By Jason Malmasarri and Steven Rodgers, HAVI Global Solutions
Restaurants that offer organic and locally sourced menu items are ahead of the game, and we should expect to see more local and organic menu items in the future, as QSRs continue to respond to changing consumer tastes and preferences.
More than 60 percent of consumers surveyed said they're likely to purchase locally sourced food or beverages, according to Technomic. Additionally, 26 percent said they would pay more for these items, and more than half of consumers report eating locally sourced food at least once weekly.
So the question is, why such interest in local?
More than half of the consumers surveyed by Technomic said local foods taste better. Additionally, many said they seek out less processed, more "natural" foods, and they equate locally sourced items with these characteristics. Likewise, many consumers say they eat these foods because they are concerned about the environment and want to support local farmers and business people.
But, it's not just consumers attracted to local and organic foods. The National Restaurant Association polled nearly 1,600 chefs about the hottest 2016 food trends and three of the top 10 responses included the word "local." They included:
1. Locally sourced meats and seafood
3. Locally grown produce
4. Hyper-local sourcing.
Brands going "loco" over "local"
Apparently, consumers voices are being heard loud and clear on this subject, because brands are responding to this trend across the spectrum of the food industry.
FranchiseHelp reports, for instance, that fast food chains' demand and use of locally sourced ingredients is increasing. And Technomic MenuMonitor data shows "local" call-outs on restaurant menus has increased in the past five years by:
- 150 percent for desserts.
- 137 percent for main dishes.
- 82 percent for appetizers.
Some examples from around the QSR world, include Wendy's nationwide store offering of Honest Tea organic beverages. At Elevation Burger, the menu now boast 100 percent organic beef burgers. At Noodles & Co, the offerings include naturally raised pork and organic tofu. And Papa John's has even incorporated this trend into their marketing catchphrase with the "Better ingredients. Better pizza' tagline. They even promote the fact that the tomatoes they use go "from vine to can in about six hours."
But, do consumers really know what they're asking for?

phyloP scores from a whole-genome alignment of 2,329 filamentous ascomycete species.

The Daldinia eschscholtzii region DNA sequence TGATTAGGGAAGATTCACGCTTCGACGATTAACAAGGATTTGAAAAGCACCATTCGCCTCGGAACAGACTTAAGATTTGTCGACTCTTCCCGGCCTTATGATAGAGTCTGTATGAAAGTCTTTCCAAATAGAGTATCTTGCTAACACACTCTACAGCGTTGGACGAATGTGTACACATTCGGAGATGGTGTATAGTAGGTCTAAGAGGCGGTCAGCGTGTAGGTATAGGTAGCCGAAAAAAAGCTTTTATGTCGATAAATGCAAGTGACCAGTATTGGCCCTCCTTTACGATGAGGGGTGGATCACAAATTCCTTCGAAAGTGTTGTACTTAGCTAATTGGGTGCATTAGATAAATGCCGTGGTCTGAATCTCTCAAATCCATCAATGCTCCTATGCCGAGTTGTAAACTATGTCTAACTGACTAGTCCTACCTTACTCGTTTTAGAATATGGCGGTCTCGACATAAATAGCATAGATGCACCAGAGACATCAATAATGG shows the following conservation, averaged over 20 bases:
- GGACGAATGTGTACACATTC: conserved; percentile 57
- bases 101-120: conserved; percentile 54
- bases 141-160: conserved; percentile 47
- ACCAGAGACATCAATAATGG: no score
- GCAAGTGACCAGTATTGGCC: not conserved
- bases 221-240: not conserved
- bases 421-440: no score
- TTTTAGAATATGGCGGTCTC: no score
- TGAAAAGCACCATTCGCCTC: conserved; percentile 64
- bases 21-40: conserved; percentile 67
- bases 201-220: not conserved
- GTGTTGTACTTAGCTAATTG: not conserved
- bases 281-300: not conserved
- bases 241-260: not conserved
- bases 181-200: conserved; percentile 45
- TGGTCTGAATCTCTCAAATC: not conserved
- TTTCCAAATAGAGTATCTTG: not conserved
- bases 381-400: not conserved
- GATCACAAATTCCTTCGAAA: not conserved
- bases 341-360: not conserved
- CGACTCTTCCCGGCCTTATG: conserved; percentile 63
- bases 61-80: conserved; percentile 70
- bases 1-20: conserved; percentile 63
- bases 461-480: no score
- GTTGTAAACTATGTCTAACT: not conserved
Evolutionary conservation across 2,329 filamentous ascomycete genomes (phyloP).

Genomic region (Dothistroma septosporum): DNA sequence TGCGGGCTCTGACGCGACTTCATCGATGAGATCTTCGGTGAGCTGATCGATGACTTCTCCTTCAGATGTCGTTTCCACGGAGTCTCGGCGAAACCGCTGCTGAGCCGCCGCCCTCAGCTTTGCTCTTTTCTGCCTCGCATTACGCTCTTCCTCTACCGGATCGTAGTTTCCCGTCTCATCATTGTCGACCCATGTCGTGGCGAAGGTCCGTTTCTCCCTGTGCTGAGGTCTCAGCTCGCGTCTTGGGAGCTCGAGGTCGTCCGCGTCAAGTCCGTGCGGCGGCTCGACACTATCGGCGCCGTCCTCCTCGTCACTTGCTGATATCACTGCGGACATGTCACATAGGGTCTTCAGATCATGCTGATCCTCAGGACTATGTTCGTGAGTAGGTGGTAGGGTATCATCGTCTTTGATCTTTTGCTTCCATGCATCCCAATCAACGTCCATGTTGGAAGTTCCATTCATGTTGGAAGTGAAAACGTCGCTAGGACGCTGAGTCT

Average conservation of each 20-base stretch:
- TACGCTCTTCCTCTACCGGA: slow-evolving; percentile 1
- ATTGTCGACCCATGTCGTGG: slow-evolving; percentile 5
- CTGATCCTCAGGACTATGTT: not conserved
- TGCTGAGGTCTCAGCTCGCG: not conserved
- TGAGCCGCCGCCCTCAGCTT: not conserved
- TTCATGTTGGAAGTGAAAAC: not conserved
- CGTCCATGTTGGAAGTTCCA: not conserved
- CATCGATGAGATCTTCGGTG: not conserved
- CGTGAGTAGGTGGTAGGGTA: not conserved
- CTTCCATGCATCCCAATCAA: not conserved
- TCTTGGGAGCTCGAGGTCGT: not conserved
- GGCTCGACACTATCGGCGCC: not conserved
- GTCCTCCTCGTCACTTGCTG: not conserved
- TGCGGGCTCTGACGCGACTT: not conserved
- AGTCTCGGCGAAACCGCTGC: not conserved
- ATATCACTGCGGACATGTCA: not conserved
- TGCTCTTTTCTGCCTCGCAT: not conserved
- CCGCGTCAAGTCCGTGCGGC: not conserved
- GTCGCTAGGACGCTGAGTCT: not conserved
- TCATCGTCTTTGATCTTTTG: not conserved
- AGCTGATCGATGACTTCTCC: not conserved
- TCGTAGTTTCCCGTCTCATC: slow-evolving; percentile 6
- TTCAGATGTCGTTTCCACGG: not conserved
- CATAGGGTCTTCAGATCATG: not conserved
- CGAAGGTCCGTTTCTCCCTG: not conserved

There is some evidence that this consumer demand for both local and organic may not be as clear-cut as it sounds. For instance, some research suggests that consumers aren't always sure what terms like "local" and "organic" mean. The term, "local," may, in fact, mean anything from within a close radius of the restaurant, to anywhere up to 300 or 400 miles away, depending on who you ask.
Organic also connotes some confusion. For instance, many consumers are not aware that there are actually government standards by which producers must abide if they use the term on labels.
The take-home on "local" and "organic" trend for QSRs
At the end of the day, just like the trend itself, restaurateurs who remain trustworthy and authentic about what they use and where it comes from will win out. After all, no matter how consumers define the terms or perceive the foods they describe, it's clear we are moving into a larger clean-eating trend that extends beyond understanding food sources and toward a way of life.
The thing that consumers appear to be demanding is better information about how the food you're serving is prepared, portioned and consumed. They want to know what the ingredients are and where they come from, as well as what your restaurant or chain's total effect on the environment — from source to disposal — really is.
Panera has led in this movement toward clean food and clean eating with initiatives like its 2015 launch of the "transparent" menu. More recently, the chain introduced its clean soup offerings and supporting campaign in a nod to this trend. And Panera has been rewarded for its efforts, by becoming one of the leading fast casual chains, at least according to Technomic's latest survey. Likewie, QSRs that include these foods on their menus have seen sales and brand equity increase,too.
Elevation Burger, for instance, has a customer base that is 60 percent female in an industry where men typically purchase more fast food than women. And, California-based Tender Greens, has built a loyal following of customers by offering fresh-picked, local produce and even experimenting with aeroponic towers of vegetables grown right in its restaurants. The fact that the brand is expected to expand to New York City in the near future gives testament to its ongoing success.
So the bottom line is that we can all expect to see more organic and local menu offerings among QSRs as we move forward. It's being proven to be a great tactic to not only attract new customers but cater to the evolving preferences of existing and even former customers. This trend will only be strengthened in the future by the growing emphasis now being placed on food safety, transparency and sustainability.
Topics: Business Strategy and Profitability, Customer Service / Experience, Food Allergies / Gluten-free, Food & Beverage, Food Safety, Food Trucks, Health & Nutrition, Hot Products, Marketing, On the Menu, Operations Management, Safety, Social Responsibility, Sustainability, Trends / Statistics